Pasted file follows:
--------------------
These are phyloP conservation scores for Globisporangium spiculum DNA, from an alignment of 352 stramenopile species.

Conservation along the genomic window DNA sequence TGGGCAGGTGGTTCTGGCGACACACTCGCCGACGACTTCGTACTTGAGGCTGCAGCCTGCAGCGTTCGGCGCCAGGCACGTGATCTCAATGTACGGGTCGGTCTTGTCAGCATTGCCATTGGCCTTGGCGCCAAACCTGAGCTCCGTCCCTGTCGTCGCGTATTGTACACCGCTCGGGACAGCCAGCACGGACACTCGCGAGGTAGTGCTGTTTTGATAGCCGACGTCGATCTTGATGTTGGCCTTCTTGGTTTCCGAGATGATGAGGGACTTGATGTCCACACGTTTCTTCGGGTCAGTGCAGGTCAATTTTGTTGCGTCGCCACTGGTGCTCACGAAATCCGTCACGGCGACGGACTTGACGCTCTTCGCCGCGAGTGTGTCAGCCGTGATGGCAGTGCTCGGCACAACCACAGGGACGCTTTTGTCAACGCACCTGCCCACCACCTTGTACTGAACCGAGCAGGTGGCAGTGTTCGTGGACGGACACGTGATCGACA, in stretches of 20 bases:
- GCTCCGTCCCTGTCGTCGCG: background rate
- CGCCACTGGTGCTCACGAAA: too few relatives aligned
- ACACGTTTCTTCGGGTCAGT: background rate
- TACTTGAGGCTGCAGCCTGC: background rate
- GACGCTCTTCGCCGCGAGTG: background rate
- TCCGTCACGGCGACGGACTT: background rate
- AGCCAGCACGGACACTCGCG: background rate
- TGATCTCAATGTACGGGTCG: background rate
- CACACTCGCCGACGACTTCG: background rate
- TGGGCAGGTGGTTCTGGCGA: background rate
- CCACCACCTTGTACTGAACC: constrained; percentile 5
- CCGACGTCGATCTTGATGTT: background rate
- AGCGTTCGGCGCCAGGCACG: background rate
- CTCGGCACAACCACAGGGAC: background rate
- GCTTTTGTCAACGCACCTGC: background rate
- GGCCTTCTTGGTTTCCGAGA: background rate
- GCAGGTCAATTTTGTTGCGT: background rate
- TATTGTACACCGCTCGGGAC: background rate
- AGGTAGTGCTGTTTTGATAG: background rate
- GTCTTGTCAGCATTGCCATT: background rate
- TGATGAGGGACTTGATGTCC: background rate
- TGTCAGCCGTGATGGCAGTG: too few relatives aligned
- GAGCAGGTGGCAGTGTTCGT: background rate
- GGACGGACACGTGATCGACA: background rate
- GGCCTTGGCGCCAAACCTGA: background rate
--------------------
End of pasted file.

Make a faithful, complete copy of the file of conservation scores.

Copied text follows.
These are phyloP conservation scores for Globisporangium spiculum DNA, from an alignment of 352 stramenopile species.

Conservation along the genomic window DNA sequence TGGGCAGGTGGTTCTGGCGACACACTCGCCGACGACTTCGTACTTGAGGCTGCAGCCTGCAGCGTTCGGCGCCAGGCACGTGATCTCAATGTACGGGTCGGTCTTGTCAGCATTGCCATTGGCCTTGGCGCCAAACCTGAGCTCCGTCCCTGTCGTCGCGTATTGTACACCGCTCGGGACAGCCAGCACGGACACTCGCGAGGTAGTGCTGTTTTGATAGCCGACGTCGATCTTGATGTTGGCCTTCTTGGTTTCCGAGATGATGAGGGACTTGATGTCCACACGTTTCTTCGGGTCAGTGCAGGTCAATTTTGTTGCGTCGCCACTGGTGCTCACGAAATCCGTCACGGCGACGGACTTGACGCTCTTCGCCGCGAGTGTGTCAGCCGTGATGGCAGTGCTCGGCACAACCACAGGGACGCTTTTGTCAACGCACCTGCCCACCACCTTGTACTGAACCGAGCAGGTGGCAGTGTTCGTGGACGGACACGTGATCGACA, in stretches of 20 bases:
- GCTCCGTCCCTGTCGTCGCG: background rate
- CGCCACTGGTGCTCACGAAA: too few relatives aligned
- ACACGTTTCTTCGGGTCAGT: background rate
- TACTTGAGGCTGCAGCCTGC: background rate
- GACGCTCTTCGCCGCGAGTG: background rate
- TCCGTCACGGCGACGGACTT: background rate
- AGCCAGCACGGACACTCGCG: background rate
- TGATCTCAATGTACGGGTCG: background rate
- CACACTCGCCGACGACTTCG: background rate
- TGGGCAGGTGGTTCTGGCGA: background rate
- CCACCACCTTGTACTGAACC: constrained; percentile 5
- CCGACGTCGATCTTGATGTT: background rate
- AGCGTTCGGCGCCAGGCACG: background rate
- CTCGGCACAACCACAGGGAC: background rate
- GCTTTTGTCAACGCACCTGC: background rate
- GGCCTTCTTGGTTTCCGAGA: background rate
- GCAGGTCAATTTTGTTGCGT: background rate
- TATTGTACACCGCTCGGGAC: background rate
- AGGTAGTGCTGTTTTGATAG: background rate
- GTCTTGTCAGCATTGCCATT: background rate
- TGATGAGGGACTTGATGTCC: background rate
- TGTCAGCCGTGATGGCAGTG: too few relatives aligned
- GAGCAGGTGGCAGTGTTCGT: background rate
- GGACGGACACGTGATCGACA: background rate
- GGCCTTGGCGCCAAACCTGA: background rate